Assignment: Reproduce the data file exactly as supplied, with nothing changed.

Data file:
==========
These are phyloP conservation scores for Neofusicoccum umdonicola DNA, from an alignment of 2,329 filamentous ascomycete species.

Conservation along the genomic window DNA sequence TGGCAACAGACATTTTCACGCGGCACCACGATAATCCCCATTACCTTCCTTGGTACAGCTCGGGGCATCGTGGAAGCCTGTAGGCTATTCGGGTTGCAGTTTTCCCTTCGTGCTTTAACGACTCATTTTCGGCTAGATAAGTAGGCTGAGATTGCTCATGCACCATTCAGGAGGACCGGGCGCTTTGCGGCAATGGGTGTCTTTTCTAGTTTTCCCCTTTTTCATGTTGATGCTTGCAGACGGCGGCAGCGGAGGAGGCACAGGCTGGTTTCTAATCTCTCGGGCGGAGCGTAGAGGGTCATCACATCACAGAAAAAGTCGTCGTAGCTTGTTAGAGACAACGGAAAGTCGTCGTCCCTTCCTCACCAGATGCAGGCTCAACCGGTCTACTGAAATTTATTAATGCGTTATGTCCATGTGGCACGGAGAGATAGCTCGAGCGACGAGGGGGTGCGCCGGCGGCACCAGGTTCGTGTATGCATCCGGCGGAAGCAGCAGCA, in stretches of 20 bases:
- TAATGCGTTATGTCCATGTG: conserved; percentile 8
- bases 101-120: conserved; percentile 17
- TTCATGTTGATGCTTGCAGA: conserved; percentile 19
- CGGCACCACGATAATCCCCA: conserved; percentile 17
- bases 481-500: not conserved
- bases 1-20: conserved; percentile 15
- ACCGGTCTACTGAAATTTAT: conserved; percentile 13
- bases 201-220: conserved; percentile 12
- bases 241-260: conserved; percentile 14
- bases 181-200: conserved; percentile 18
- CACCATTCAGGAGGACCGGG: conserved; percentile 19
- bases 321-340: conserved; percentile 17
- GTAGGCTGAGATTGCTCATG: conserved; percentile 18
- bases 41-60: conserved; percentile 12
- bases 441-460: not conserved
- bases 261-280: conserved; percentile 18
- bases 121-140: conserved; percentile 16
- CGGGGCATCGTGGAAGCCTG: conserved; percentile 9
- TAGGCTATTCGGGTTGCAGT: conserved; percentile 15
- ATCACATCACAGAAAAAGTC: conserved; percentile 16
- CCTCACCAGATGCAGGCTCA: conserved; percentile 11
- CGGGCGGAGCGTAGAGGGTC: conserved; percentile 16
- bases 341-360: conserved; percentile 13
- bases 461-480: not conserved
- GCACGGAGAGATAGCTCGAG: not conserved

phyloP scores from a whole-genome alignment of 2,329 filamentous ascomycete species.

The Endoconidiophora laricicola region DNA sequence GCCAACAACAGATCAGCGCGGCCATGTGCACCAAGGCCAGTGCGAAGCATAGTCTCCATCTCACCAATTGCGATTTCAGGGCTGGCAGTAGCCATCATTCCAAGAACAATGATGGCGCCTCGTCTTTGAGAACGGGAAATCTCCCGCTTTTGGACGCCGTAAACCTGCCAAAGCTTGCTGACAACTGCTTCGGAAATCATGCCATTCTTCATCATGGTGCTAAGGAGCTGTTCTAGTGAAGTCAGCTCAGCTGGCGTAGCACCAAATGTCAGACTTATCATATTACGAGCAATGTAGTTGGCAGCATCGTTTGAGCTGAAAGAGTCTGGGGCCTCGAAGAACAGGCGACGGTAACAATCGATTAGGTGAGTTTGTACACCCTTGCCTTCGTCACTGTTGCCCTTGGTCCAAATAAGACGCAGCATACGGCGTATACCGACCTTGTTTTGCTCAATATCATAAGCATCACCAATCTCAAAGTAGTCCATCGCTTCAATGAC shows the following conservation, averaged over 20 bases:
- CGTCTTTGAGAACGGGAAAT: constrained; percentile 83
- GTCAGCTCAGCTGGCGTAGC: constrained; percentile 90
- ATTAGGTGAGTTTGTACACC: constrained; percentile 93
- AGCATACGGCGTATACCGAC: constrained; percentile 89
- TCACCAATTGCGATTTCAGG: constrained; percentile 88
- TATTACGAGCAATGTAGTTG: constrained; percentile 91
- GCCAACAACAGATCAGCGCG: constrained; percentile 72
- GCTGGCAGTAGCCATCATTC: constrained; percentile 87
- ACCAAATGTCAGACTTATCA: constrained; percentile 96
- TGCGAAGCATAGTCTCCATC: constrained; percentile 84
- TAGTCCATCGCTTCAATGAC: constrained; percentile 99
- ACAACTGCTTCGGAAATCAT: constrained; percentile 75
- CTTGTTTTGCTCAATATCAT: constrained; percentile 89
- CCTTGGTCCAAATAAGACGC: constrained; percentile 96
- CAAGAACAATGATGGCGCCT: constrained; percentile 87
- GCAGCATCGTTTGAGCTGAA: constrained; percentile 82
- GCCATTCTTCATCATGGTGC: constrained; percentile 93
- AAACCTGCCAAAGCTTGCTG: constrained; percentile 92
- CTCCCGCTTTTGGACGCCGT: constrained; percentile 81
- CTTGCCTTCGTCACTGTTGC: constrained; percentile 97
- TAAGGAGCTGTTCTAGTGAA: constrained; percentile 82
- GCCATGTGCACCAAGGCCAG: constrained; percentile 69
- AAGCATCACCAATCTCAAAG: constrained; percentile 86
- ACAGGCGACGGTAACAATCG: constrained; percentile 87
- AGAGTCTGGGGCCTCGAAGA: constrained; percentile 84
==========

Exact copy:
These are phyloP conservation scores for Neofusicoccum umdonicola DNA, from an alignment of 2,329 filamentous ascomycete species.

Conservation along the genomic window DNA sequence TGGCAACAGACATTTTCACGCGGCACCACGATAATCCCCATTACCTTCCTTGGTACAGCTCGGGGCATCGTGGAAGCCTGTAGGCTATTCGGGTTGCAGTTTTCCCTTCGTGCTTTAACGACTCATTTTCGGCTAGATAAGTAGGCTGAGATTGCTCATGCACCATTCAGGAGGACCGGGCGCTTTGCGGCAATGGGTGTCTTTTCTAGTTTTCCCCTTTTTCATGTTGATGCTTGCAGACGGCGGCAGCGGAGGAGGCACAGGCTGGTTTCTAATCTCTCGGGCGGAGCGTAGAGGGTCATCACATCACAGAAAAAGTCGTCGTAGCTTGTTAGAGACAACGGAAAGTCGTCGTCCCTTCCTCACCAGATGCAGGCTCAACCGGTCTACTGAAATTTATTAATGCGTTATGTCCATGTGGCACGGAGAGATAGCTCGAGCGACGAGGGGGTGCGCCGGCGGCACCAGGTTCGTGTATGCATCCGGCGGAAGCAGCAGCA, in stretches of 20 bases:
- TAATGCGTTATGTCCATGTG: conserved; percentile 8
- bases 101-120: conserved; percentile 17
- TTCATGTTGATGCTTGCAGA: conserved; percentile 19
- CGGCACCACGATAATCCCCA: conserved; percentile 17
- bases 481-500: not conserved
- bases 1-20: conserved; percentile 15
- ACCGGTCTACTGAAATTTAT: conserved; percentile 13
- bases 201-220: conserved; percentile 12
- bases 241-260: conserved; percentile 14
- bases 181-200: conserved; percentile 18
- CACCATTCAGGAGGACCGGG: conserved; percentile 19
- bases 321-340: conserved; percentile 17
- GTAGGCTGAGATTGCTCATG: conserved; percentile 18
- bases 41-60: conserved; percentile 12
- bases 441-460: not conserved
- bases 261-280: conserved; percentile 18
- bases 121-140: conserved; percentile 16
- CGGGGCATCGTGGAAGCCTG: conserved; percentile 9
- TAGGCTATTCGGGTTGCAGT: conserved; percentile 15
- ATCACATCACAGAAAAAGTC: conserved; percentile 16
- CCTCACCAGATGCAGGCTCA: conserved; percentile 11
- CGGGCGGAGCGTAGAGGGTC: conserved; percentile 16
- bases 341-360: conserved; percentile 13
- bases 461-480: not conserved
- GCACGGAGAGATAGCTCGAG: not conserved

phyloP scores from a whole-genome alignment of 2,329 filamentous ascomycete species.

The Endoconidiophora laricicola region DNA sequence GCCAACAACAGATCAGCGCGGCCATGTGCACCAAGGCCAGTGCGAAGCATAGTCTCCATCTCACCAATTGCGATTTCAGGGCTGGCAGTAGCCATCATTCCAAGAACAATGATGGCGCCTCGTCTTTGAGAACGGGAAATCTCCCGCTTTTGGACGCCGTAAACCTGCCAAAGCTTGCTGACAACTGCTTCGGAAATCATGCCATTCTTCATCATGGTGCTAAGGAGCTGTTCTAGTGAAGTCAGCTCAGCTGGCGTAGCACCAAATGTCAGACTTATCATATTACGAGCAATGTAGTTGGCAGCATCGTTTGAGCTGAAAGAGTCTGGGGCCTCGAAGAACAGGCGACGGTAACAATCGATTAGGTGAGTTTGTACACCCTTGCCTTCGTCACTGTTGCCCTTGGTCCAAATAAGACGCAGCATACGGCGTATACCGACCTTGTTTTGCTCAATATCATAAGCATCACCAATCTCAAAGTAGTCCATCGCTTCAATGAC shows the following conservation, averaged over 20 bases:
- CGTCTTTGAGAACGGGAAAT: constrained; percentile 83
- GTCAGCTCAGCTGGCGTAGC: constrained; percentile 90
- ATTAGGTGAGTTTGTACACC: constrained; percentile 93
- AGCATACGGCGTATACCGAC: constrained; percentile 89
- TCACCAATTGCGATTTCAGG: constrained; percentile 88
- TATTACGAGCAATGTAGTTG: constrained; percentile 91
- GCCAACAACAGATCAGCGCG: constrained; percentile 72
- GCTGGCAGTAGCCATCATTC: constrained; percentile 87
- ACCAAATGTCAGACTTATCA: constrained; percentile 96
- TGCGAAGCATAGTCTCCATC: constrained; percentile 84
- TAGTCCATCGCTTCAATGAC: constrained; percentile 99
- ACAACTGCTTCGGAAATCAT: constrained; percentile 75
- CTTGTTTTGCTCAATATCAT: constrained; percentile 89
- CCTTGGTCCAAATAAGACGC: constrained; percentile 96
- CAAGAACAATGATGGCGCCT: constrained; percentile 87
- GCAGCATCGTTTGAGCTGAA: constrained; percentile 82
- GCCATTCTTCATCATGGTGC: constrained; percentile 93
- AAACCTGCCAAAGCTTGCTG: constrained; percentile 92
- CTCCCGCTTTTGGACGCCGT: constrained; percentile 81
- CTTGCCTTCGTCACTGTTGC: constrained; percentile 97
- TAAGGAGCTGTTCTAGTGAA: constrained; percentile 82
- GCCATGTGCACCAAGGCCAG: constrained; percentile 69
- AAGCATCACCAATCTCAAAG: constrained; percentile 86
- ACAGGCGACGGTAACAATCG: constrained; percentile 87
- AGAGTCTGGGGCCTCGAAGA: constrained; percentile 84